Written By: Bas van den Beld | Apr 18, 2011
Social media marketing is new. Social is great — it's free and it's a pot of gold that only takes a few days to set up and not more than a week to get results.
Just look at all the books on Amazon. Look at the number of results you get in Google when you do a search for "social media success." This is it!
The above is what you might read from a so-called "guru" who really doesn't know what he's talking about.
In reality, successful social media marketing costs money, takes time, and requires hard work. And do you think it's new? Think again.
For many search marketers and social media experts, this may be obvious, but many marketers just starting with social still feel that they are starting something new and forget to take two critical steps: thinking and planning.
Social Media Marketing is Nothing New
Let's start with the feeling that being social is completely new. Really? You think so?
The essence of using social marketing has been with us for centuries. Jesus Christ probably was one of the first who realized that he needed others to spread his words. He had 12 followers at first, but those 12 eventually reached millions — and he didn't have a Twitter account.
People have been social for ages. If you go to a specific restaurant, for instance, chances are someone within your social circle pointed you toward that restaurant.
So being social is nothing new, and as a marketer you have to realize that. Social media is a tool that can help you "do" your marketing, but you have to have the basics right: you want to find your "apostles," the people who will spread your message.
Let's zoom in a little on two things marketers should know when it comes to using social media full force. These are two things you can take from "old" marketing methods, but some social media marketers tend to forget.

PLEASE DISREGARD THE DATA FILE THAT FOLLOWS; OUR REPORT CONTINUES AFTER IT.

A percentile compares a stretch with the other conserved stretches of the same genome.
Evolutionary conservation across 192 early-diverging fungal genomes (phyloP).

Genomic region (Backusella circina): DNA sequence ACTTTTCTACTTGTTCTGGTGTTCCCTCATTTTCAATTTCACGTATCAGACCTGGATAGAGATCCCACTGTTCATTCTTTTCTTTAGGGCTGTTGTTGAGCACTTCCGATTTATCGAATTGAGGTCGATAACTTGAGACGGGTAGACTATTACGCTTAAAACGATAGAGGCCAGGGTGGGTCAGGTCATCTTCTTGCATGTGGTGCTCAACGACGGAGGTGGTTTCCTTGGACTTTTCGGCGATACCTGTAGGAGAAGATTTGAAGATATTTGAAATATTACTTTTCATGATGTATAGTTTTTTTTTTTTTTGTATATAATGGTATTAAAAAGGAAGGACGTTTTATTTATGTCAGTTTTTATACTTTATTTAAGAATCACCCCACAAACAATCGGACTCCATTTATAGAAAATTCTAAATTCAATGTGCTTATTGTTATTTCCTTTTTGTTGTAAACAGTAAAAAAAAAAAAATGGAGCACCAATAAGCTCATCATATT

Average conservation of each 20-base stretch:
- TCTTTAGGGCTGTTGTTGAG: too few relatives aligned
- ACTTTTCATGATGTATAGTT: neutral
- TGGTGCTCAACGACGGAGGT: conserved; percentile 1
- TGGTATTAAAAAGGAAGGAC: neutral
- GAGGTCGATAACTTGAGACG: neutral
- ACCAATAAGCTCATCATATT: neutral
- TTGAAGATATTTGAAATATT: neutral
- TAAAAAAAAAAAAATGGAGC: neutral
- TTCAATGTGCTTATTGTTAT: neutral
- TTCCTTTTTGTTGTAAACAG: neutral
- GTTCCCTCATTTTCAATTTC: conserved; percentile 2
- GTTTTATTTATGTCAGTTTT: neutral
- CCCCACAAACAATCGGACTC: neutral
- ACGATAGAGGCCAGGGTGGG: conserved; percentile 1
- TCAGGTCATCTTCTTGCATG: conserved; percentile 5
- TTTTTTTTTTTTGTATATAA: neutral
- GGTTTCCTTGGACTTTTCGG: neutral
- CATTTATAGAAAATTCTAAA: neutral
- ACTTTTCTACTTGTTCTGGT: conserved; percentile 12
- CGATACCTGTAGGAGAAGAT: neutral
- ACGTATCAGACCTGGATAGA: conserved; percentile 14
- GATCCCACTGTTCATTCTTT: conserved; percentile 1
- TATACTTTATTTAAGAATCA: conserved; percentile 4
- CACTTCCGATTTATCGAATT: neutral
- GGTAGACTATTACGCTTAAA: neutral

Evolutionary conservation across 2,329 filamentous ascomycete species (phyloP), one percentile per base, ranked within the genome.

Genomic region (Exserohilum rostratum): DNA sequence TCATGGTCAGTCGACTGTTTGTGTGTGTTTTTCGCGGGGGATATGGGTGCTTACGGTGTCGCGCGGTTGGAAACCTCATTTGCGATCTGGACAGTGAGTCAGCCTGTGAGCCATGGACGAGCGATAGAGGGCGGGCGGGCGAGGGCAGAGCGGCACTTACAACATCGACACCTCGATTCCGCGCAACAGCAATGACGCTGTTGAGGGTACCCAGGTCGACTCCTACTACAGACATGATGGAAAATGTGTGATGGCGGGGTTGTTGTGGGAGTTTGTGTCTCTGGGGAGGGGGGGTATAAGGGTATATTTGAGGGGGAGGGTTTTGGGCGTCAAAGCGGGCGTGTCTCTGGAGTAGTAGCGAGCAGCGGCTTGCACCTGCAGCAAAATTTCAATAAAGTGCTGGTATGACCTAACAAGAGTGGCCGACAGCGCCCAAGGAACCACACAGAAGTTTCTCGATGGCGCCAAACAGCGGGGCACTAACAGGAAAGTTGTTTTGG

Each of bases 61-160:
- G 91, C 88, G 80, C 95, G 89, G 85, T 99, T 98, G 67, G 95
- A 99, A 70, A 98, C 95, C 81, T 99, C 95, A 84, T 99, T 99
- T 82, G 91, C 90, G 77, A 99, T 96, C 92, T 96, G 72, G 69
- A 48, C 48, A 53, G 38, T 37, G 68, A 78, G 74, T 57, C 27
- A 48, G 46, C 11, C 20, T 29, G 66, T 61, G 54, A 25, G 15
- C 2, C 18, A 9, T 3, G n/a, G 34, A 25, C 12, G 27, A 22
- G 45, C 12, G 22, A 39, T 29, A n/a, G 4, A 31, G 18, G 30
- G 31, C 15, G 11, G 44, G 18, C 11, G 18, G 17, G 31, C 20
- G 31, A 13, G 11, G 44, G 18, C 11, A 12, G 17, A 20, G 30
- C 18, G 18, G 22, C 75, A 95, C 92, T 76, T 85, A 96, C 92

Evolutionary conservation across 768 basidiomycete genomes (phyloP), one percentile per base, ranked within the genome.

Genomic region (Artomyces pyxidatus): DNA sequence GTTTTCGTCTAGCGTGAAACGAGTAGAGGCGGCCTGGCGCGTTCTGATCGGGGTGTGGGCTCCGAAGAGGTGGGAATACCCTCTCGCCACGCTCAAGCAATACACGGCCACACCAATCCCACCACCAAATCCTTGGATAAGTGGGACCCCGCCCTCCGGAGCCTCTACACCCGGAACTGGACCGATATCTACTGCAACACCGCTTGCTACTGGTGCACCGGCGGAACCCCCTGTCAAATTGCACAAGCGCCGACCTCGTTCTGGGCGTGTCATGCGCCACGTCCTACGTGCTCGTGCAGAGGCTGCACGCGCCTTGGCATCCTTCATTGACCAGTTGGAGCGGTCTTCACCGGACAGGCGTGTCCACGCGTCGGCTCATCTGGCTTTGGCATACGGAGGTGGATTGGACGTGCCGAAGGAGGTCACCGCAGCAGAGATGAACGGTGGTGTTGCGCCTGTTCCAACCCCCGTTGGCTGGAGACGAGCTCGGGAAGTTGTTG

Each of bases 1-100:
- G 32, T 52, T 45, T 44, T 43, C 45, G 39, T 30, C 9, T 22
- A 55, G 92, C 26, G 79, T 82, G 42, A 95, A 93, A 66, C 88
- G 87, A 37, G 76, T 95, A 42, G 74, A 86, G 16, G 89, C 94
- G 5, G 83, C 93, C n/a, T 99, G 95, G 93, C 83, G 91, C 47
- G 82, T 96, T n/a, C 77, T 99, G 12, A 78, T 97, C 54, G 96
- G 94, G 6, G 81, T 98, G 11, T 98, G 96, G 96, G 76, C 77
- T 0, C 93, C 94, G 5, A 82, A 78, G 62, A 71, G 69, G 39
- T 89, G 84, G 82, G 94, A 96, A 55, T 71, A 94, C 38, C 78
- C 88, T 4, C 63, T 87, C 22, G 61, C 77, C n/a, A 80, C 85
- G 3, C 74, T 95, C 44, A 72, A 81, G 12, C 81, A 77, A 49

The "old style" marketer looks at a potential target audience before doing anything. Somehow many marketers who want to do social marketing don't seem to care about that, they look at the tool first: "We need to Twitter, so let's Twitter!"
As a marketer you shouldn't dive into social media right away. Think first. Find out who you're targeting — and make sure you aren't looking at your potential audience one-dimensionally.
Your potential clients are one part of your target audience, but don't forget about those apostles who will spread your message. The goal of targeting your apostles is to inform your potential clients, not to necessarily turn them into clients.
Something "old school" marketers always look at is where to target people.
As said, many marketers think they have to go social and immediately open up a Twitter account and create a Facebook page. But for who and for what?
Again: think first. Where is your target audience? Are they on Twitter? Do they want to see you on Facebook? Or maybe you should be focusing more on LinkedIn, for example?
This is a different kind of "where" than "old" marketing, but it's still there.
In short: marketers shouldn't treat social as if it's a completely new ballgame. Yes, there are new elements to it, but the mindset has been around for centuries. Keep that in mind and social will become a lot more effective.